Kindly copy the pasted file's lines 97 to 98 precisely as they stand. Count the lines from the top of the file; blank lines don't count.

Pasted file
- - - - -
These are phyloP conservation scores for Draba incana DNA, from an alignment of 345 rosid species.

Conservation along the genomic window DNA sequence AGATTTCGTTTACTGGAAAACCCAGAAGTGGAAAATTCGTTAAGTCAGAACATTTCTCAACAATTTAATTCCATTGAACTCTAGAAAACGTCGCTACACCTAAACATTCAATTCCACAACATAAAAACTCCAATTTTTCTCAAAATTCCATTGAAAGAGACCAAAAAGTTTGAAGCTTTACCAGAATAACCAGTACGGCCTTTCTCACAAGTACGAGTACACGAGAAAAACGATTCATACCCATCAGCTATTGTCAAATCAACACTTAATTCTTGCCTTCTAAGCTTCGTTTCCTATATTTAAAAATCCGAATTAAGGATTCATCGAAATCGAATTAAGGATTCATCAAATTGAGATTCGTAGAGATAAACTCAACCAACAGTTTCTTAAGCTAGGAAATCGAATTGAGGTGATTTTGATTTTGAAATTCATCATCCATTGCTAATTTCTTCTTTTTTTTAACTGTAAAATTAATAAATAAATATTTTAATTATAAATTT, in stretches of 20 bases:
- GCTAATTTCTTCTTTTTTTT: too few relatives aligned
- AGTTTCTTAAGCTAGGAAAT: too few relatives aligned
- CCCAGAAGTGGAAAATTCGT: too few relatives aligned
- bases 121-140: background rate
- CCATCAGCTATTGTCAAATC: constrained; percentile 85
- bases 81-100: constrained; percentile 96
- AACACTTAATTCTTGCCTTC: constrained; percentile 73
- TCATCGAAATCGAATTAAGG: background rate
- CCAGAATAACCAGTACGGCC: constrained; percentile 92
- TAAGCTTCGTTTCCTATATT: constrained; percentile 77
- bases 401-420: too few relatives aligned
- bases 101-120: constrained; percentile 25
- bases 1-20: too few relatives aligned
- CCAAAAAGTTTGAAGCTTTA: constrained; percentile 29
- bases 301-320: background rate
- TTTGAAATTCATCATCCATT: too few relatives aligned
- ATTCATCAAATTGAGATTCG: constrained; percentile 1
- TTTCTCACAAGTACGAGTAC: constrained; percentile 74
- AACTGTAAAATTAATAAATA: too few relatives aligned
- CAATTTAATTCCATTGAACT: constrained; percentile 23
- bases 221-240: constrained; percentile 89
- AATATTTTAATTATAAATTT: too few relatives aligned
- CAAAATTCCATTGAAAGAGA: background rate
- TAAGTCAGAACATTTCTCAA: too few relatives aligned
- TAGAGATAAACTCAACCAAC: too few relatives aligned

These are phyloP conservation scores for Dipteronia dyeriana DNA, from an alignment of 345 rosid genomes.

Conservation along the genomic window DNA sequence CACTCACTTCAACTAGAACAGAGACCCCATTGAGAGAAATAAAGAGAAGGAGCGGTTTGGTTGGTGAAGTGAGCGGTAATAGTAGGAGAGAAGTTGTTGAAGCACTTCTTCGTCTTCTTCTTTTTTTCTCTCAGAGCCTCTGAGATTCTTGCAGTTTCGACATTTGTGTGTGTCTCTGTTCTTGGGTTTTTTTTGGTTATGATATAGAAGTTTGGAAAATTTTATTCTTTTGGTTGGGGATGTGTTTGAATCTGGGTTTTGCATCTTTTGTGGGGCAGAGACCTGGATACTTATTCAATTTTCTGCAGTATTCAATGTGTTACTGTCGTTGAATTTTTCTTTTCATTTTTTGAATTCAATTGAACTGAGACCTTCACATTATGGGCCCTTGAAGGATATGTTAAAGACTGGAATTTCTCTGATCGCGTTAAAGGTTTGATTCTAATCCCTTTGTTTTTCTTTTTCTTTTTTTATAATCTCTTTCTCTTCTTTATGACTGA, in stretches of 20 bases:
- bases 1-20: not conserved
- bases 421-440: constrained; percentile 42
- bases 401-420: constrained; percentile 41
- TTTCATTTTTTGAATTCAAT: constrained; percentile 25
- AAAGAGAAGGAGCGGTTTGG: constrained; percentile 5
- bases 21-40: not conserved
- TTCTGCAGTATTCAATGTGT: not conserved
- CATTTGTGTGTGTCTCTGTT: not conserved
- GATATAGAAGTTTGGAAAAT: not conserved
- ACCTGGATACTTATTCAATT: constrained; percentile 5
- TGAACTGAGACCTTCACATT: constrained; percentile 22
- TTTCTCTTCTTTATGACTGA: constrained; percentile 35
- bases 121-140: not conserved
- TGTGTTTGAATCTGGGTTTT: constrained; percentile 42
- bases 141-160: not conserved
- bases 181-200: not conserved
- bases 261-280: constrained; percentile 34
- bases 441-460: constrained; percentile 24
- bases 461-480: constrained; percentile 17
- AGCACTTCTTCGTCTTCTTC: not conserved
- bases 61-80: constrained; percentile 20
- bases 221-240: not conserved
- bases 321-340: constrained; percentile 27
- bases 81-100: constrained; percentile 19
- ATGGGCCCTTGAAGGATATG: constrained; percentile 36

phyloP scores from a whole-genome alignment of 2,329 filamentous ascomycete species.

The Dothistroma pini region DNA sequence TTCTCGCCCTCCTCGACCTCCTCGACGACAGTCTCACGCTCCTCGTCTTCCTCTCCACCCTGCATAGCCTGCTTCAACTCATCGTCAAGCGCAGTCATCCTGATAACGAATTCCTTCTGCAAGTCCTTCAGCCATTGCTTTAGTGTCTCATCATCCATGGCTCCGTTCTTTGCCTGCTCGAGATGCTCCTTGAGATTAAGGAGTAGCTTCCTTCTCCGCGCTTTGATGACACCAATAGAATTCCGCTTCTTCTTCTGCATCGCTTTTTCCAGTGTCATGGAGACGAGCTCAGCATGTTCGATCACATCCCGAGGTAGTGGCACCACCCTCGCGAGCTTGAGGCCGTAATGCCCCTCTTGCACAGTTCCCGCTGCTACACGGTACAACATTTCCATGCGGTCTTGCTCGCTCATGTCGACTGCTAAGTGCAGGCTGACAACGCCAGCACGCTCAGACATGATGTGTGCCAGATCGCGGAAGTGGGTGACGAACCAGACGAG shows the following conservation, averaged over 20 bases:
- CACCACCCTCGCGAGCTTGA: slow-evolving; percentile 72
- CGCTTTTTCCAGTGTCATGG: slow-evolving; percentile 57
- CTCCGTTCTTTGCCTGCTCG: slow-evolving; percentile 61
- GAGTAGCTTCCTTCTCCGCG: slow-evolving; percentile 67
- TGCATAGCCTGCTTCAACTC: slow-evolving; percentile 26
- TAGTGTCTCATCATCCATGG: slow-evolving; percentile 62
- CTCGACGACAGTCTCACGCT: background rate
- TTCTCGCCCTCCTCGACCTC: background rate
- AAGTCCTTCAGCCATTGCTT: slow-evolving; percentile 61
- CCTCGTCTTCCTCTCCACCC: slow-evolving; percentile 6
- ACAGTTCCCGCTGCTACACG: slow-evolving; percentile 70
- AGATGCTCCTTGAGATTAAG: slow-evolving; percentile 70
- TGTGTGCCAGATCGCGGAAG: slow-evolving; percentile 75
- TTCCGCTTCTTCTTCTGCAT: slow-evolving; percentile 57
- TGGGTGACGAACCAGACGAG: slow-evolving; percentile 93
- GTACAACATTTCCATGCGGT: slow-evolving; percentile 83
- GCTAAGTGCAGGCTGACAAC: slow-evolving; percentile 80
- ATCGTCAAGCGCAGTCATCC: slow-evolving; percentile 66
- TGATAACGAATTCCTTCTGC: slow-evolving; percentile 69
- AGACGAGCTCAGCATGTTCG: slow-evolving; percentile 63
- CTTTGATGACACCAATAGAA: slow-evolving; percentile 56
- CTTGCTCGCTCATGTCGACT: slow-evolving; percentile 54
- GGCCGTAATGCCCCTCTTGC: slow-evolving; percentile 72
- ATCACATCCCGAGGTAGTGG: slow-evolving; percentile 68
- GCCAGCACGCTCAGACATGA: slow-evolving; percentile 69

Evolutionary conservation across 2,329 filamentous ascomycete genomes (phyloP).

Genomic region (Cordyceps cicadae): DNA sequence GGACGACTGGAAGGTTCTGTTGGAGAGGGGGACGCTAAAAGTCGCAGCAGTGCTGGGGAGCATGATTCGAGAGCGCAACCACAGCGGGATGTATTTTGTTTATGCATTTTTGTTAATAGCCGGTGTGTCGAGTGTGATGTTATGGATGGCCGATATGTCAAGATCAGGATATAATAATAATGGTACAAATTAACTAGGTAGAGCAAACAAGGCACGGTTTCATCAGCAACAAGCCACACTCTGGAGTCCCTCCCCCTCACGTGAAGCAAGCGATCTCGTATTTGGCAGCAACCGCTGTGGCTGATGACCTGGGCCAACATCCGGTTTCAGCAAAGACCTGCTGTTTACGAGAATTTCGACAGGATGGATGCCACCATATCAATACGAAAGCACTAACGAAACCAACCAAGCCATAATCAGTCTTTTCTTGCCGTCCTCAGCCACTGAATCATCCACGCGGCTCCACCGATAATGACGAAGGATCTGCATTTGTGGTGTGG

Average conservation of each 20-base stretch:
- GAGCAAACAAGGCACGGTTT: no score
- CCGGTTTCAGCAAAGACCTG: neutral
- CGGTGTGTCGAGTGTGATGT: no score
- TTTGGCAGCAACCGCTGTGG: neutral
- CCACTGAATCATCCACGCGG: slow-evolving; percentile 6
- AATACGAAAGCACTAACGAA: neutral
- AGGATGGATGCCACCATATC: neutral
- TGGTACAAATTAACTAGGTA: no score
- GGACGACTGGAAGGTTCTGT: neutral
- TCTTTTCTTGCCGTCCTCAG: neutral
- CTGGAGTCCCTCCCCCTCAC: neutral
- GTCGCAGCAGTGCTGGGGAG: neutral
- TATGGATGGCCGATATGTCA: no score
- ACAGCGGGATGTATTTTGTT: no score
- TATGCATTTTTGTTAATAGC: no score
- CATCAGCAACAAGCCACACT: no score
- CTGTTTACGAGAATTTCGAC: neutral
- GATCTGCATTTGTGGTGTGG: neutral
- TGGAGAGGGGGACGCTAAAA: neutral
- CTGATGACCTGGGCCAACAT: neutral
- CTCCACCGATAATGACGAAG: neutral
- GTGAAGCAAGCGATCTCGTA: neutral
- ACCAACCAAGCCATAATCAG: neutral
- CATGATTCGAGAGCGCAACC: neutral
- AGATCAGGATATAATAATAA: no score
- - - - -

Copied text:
- TATGGATGGCCGATATGTCA: no score
- ACAGCGGGATGTATTTTGTT: no score